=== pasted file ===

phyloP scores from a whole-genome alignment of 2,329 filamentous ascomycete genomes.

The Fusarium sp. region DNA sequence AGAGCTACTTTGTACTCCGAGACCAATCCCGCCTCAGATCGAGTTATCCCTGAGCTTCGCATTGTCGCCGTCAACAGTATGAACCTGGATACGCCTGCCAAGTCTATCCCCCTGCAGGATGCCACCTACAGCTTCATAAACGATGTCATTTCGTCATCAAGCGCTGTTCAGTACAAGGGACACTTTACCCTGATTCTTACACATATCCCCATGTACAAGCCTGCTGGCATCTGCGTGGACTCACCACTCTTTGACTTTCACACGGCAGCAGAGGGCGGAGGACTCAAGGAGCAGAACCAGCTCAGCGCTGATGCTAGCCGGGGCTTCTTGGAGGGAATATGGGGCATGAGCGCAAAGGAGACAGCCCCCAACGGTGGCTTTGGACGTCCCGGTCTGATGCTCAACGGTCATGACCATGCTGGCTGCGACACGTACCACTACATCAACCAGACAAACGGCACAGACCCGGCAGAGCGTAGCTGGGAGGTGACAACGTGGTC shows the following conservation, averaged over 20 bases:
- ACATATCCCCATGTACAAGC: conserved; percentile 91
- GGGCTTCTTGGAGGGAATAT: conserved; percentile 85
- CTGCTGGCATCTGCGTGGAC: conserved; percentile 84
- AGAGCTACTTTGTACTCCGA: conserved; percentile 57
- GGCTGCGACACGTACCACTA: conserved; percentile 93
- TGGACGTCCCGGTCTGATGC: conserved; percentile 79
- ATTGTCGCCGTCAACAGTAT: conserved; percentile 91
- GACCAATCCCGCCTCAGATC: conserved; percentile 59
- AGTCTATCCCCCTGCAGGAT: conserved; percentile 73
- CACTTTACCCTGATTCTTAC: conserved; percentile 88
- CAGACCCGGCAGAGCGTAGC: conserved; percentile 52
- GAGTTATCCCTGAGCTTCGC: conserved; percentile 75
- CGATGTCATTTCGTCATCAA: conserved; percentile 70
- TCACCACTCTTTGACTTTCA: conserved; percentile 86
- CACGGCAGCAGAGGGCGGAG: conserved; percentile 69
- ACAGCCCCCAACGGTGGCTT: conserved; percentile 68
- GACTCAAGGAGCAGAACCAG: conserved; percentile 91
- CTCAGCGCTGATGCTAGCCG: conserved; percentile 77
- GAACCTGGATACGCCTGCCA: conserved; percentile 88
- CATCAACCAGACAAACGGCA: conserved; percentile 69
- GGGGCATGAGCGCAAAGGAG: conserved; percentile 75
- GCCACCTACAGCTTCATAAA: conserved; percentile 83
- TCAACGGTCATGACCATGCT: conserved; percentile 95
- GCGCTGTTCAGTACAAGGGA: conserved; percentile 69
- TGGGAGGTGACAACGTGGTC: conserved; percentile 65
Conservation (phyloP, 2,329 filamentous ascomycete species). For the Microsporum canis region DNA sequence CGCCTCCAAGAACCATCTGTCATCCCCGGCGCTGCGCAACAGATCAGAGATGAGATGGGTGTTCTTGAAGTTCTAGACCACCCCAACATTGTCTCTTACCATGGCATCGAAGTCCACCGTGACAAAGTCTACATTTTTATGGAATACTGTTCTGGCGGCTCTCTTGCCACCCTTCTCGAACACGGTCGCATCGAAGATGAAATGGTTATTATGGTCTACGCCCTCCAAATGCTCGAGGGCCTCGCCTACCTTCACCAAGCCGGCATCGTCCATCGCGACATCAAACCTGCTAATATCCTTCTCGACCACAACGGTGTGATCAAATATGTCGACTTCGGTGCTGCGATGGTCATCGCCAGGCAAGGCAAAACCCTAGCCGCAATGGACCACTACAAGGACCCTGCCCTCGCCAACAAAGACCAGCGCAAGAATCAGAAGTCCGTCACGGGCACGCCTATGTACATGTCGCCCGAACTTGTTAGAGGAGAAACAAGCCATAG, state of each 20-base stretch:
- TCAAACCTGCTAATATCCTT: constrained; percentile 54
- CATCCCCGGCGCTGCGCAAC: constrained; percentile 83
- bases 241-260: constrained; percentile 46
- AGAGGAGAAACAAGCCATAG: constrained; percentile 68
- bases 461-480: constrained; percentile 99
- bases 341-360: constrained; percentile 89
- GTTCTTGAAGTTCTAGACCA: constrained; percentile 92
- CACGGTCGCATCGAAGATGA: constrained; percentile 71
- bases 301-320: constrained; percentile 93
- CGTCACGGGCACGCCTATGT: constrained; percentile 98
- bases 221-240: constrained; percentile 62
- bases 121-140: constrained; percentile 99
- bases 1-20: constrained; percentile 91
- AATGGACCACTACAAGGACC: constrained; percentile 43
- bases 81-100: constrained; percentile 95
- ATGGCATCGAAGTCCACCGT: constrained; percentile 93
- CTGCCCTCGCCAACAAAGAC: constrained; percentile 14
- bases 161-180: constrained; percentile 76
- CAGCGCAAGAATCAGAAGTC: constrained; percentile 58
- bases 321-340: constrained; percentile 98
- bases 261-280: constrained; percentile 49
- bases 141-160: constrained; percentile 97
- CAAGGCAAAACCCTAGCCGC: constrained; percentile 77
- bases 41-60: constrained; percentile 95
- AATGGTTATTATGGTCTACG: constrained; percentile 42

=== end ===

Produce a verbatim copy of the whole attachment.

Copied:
phyloP scores from a whole-genome alignment of 2,329 filamentous ascomycete genomes.

The Fusarium sp. region DNA sequence AGAGCTACTTTGTACTCCGAGACCAATCCCGCCTCAGATCGAGTTATCCCTGAGCTTCGCATTGTCGCCGTCAACAGTATGAACCTGGATACGCCTGCCAAGTCTATCCCCCTGCAGGATGCCACCTACAGCTTCATAAACGATGTCATTTCGTCATCAAGCGCTGTTCAGTACAAGGGACACTTTACCCTGATTCTTACACATATCCCCATGTACAAGCCTGCTGGCATCTGCGTGGACTCACCACTCTTTGACTTTCACACGGCAGCAGAGGGCGGAGGACTCAAGGAGCAGAACCAGCTCAGCGCTGATGCTAGCCGGGGCTTCTTGGAGGGAATATGGGGCATGAGCGCAAAGGAGACAGCCCCCAACGGTGGCTTTGGACGTCCCGGTCTGATGCTCAACGGTCATGACCATGCTGGCTGCGACACGTACCACTACATCAACCAGACAAACGGCACAGACCCGGCAGAGCGTAGCTGGGAGGTGACAACGTGGTC shows the following conservation, averaged over 20 bases:
- ACATATCCCCATGTACAAGC: conserved; percentile 91
- GGGCTTCTTGGAGGGAATAT: conserved; percentile 85
- CTGCTGGCATCTGCGTGGAC: conserved; percentile 84
- AGAGCTACTTTGTACTCCGA: conserved; percentile 57
- GGCTGCGACACGTACCACTA: conserved; percentile 93
- TGGACGTCCCGGTCTGATGC: conserved; percentile 79
- ATTGTCGCCGTCAACAGTAT: conserved; percentile 91
- GACCAATCCCGCCTCAGATC: conserved; percentile 59
- AGTCTATCCCCCTGCAGGAT: conserved; percentile 73
- CACTTTACCCTGATTCTTAC: conserved; percentile 88
- CAGACCCGGCAGAGCGTAGC: conserved; percentile 52
- GAGTTATCCCTGAGCTTCGC: conserved; percentile 75
- CGATGTCATTTCGTCATCAA: conserved; percentile 70
- TCACCACTCTTTGACTTTCA: conserved; percentile 86
- CACGGCAGCAGAGGGCGGAG: conserved; percentile 69
- ACAGCCCCCAACGGTGGCTT: conserved; percentile 68
- GACTCAAGGAGCAGAACCAG: conserved; percentile 91
- CTCAGCGCTGATGCTAGCCG: conserved; percentile 77
- GAACCTGGATACGCCTGCCA: conserved; percentile 88
- CATCAACCAGACAAACGGCA: conserved; percentile 69
- GGGGCATGAGCGCAAAGGAG: conserved; percentile 75
- GCCACCTACAGCTTCATAAA: conserved; percentile 83
- TCAACGGTCATGACCATGCT: conserved; percentile 95
- GCGCTGTTCAGTACAAGGGA: conserved; percentile 69
- TGGGAGGTGACAACGTGGTC: conserved; percentile 65
Conservation (phyloP, 2,329 filamentous ascomycete species). For the Microsporum canis region DNA sequence CGCCTCCAAGAACCATCTGTCATCCCCGGCGCTGCGCAACAGATCAGAGATGAGATGGGTGTTCTTGAAGTTCTAGACCACCCCAACATTGTCTCTTACCATGGCATCGAAGTCCACCGTGACAAAGTCTACATTTTTATGGAATACTGTTCTGGCGGCTCTCTTGCCACCCTTCTCGAACACGGTCGCATCGAAGATGAAATGGTTATTATGGTCTACGCCCTCCAAATGCTCGAGGGCCTCGCCTACCTTCACCAAGCCGGCATCGTCCATCGCGACATCAAACCTGCTAATATCCTTCTCGACCACAACGGTGTGATCAAATATGTCGACTTCGGTGCTGCGATGGTCATCGCCAGGCAAGGCAAAACCCTAGCCGCAATGGACCACTACAAGGACCCTGCCCTCGCCAACAAAGACCAGCGCAAGAATCAGAAGTCCGTCACGGGCACGCCTATGTACATGTCGCCCGAACTTGTTAGAGGAGAAACAAGCCATAG, state of each 20-base stretch:
- TCAAACCTGCTAATATCCTT: constrained; percentile 54
- CATCCCCGGCGCTGCGCAAC: constrained; percentile 83
- bases 241-260: constrained; percentile 46
- AGAGGAGAAACAAGCCATAG: constrained; percentile 68
- bases 461-480: constrained; percentile 99
- bases 341-360: constrained; percentile 89
- GTTCTTGAAGTTCTAGACCA: constrained; percentile 92
- CACGGTCGCATCGAAGATGA: constrained; percentile 71
- bases 301-320: constrained; percentile 93
- CGTCACGGGCACGCCTATGT: constrained; percentile 98
- bases 221-240: constrained; percentile 62
- bases 121-140: constrained; percentile 99
- bases 1-20: constrained; percentile 91
- AATGGACCACTACAAGGACC: constrained; percentile 43
- bases 81-100: constrained; percentile 95
- ATGGCATCGAAGTCCACCGT: constrained; percentile 93
- CTGCCCTCGCCAACAAAGAC: constrained; percentile 14
- bases 161-180: constrained; percentile 76
- CAGCGCAAGAATCAGAAGTC: constrained; percentile 58
- bases 321-340: constrained; percentile 98
- bases 261-280: constrained; percentile 49
- bases 141-160: constrained; percentile 97
- CAAGGCAAAACCCTAGCCGC: constrained; percentile 77
- bases 41-60: constrained; percentile 95
- AATGGTTATTATGGTCTACG: constrained; percentile 42